The logging of periodic responses to the stress analysis tool allows a coach to make adjustments to psychological, travel, and training stresses for individual athletes. Information is also provided that gives the coach an insight into the response of an athlete to environments outside of swimming. Thus, the coach derives a better understanding of a swimmer as he/she participates in a program. Of particular importance to national team coaches is the ability to monitor a swimmer's state during tapering/peaking.


Psychological test results from the 1993 World Short Course Championships and National A Teams indicated that: (a) females had fewer established desirable behaviors than the men; (b) there were sufficient differences between the men's and women's teams to warrant their separate coaching and handling; and (c) that neither team exhibited a substantial majority of the characteristics which separate world champions and record-holders from lesser performers. [These results were published in American Swimming, February-march, 1995.]

Based on the results of the psychological testing, it was proposed that mental skills programs could be implemented to advance the quality of mental control and psychological skills of those national team members. A brief description of how that could be done was discussed.

Since national team coaches usually are associated only with selected swimmers through the critical stage of tapering and competitions, two useful tools were briefly described. The Daily Analyses of Life Demands for Athletes (Rushall, 1990, 1992a) was proposed as the assessment procedure for monitoring day-to-day progress in tapering. The Sport Pressure Checklist, (Rushall & Sherman, 1987, 1992a) provides the opportunity for a coaching staff to monitor the daily reactions of athletes to the pressures of impending serious competitions. Its results allow coaches to make daily adjustments to coaching strategies and athlete experiences so that a competitive performance will be approached with a desirable perception of preparation, self-efficacy, and beneficial pressure.

The central theme of this presentation was that these three considerations are important for national team coaching and are likely to enhance the quality of coaching decisions which, in turn, should affect the quality of swimmers' performances at serious competitions.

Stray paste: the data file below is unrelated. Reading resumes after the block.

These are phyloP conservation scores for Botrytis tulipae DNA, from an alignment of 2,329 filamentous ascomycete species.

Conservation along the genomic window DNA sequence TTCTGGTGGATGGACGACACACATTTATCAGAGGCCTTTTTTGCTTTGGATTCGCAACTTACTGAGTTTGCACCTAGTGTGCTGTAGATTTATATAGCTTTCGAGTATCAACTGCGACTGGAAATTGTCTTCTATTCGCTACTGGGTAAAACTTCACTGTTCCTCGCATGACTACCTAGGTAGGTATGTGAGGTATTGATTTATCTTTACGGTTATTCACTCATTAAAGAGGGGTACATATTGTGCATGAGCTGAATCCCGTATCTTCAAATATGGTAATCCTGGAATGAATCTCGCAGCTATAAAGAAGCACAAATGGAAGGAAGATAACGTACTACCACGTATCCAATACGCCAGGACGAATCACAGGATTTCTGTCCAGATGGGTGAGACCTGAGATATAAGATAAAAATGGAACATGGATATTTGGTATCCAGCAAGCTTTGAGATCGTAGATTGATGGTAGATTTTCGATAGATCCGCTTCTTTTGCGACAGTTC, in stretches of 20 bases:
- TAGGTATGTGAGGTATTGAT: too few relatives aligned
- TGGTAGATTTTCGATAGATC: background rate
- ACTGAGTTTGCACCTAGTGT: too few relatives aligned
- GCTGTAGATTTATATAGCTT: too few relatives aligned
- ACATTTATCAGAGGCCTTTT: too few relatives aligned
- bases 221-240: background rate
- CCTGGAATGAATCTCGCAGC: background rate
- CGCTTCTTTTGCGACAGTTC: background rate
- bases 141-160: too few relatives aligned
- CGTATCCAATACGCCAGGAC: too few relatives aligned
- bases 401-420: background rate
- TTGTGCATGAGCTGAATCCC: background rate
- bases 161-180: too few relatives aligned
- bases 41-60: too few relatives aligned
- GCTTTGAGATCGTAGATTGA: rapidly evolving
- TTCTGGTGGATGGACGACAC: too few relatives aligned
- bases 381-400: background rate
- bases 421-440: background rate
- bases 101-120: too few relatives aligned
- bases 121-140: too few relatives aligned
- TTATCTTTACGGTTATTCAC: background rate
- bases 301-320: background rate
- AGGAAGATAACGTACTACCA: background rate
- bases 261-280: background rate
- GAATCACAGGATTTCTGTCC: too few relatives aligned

1. Rushall, B. S. (1974). Psychological inventories for competitive swimmers. A set of sport-specific inventories contained in the Sport Psychology Consultation System, distributed by Sports Science Associates, 4225 Orchard Drive, Spring Valley, CA 91977.
  2. Rushall, B. S. (1975). Applied sport psychology. In B. S. Rushall (Ed.), The status of psychomotor learning and sport psychology research. Spring Valley, CA: Sports Science Associates.
  3. Rushall, B. S. (1981). A tool for measuring stress in elite athletes. In Y. Hanin (Ed.), Stress and anxiety in sport. Moscow: Physical Culture and Sport Publishers.
  4. Rushall, B. S. (1987). Caracteristicas conductuales de los campeones. In G. Perez (Ed.), Proceedings of the Jornades Internacionals de Medicina I Esport, INEF, Barcelona, Spain.
  5. Rushall, B. S. (1990). A tool for measuring stress tolerance in elite athletes. Journal of Applied Sport Psychology, 2, 51-66.
  6. Rushall, B. S. (1992a). Sport Psychology Consultation System. Sports Science Associates, 4225 Orchard Drive, Spring Valley, CA 91977.
  7. Rushall, B. S. (1992b). Mental skills training for sports. Sports Science Associates, 4225 Orchard Drive, Spring Valley, CA 91977.
  8. Rushall, B. S., & Sherman, C. (1987). A definition and measurement of pressure in sport. Journal of Applied Research in Coaching and Athletics, 2, 1-23.